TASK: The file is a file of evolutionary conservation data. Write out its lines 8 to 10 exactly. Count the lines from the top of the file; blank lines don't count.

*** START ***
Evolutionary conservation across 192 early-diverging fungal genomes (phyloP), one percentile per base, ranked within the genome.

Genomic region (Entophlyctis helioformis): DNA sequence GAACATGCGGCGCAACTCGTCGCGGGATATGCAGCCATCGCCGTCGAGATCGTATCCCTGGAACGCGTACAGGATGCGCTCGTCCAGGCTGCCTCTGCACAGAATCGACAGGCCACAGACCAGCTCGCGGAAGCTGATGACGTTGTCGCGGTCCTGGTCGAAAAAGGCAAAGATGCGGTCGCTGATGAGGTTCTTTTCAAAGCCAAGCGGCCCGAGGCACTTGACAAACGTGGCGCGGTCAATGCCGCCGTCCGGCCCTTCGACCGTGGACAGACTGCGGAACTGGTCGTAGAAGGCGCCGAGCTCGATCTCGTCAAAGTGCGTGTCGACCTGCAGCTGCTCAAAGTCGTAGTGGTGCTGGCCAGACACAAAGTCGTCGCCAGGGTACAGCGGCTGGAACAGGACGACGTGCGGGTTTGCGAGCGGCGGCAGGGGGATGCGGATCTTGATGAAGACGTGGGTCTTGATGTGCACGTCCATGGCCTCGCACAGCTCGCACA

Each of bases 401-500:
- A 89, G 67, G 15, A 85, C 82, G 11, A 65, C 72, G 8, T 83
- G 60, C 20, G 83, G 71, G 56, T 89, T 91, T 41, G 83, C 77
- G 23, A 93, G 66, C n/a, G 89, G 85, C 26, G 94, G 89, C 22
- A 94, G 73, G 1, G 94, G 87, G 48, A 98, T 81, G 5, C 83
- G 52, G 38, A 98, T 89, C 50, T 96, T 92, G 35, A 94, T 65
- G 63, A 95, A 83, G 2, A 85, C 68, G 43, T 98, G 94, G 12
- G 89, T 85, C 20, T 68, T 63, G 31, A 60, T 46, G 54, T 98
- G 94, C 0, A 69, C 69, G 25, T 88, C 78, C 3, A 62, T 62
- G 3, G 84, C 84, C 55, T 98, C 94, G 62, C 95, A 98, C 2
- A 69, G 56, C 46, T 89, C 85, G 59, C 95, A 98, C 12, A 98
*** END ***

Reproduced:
- G 52, G 38, A 98, T 89, C 50, T 96, T 92, G 35, A 94, T 65
- G 63, A 95, A 83, G 2, A 85, C 68, G 43, T 98, G 94, G 12
- G 89, T 85, C 20, T 68, T 63, G 31, A 60, T 46, G 54, T 98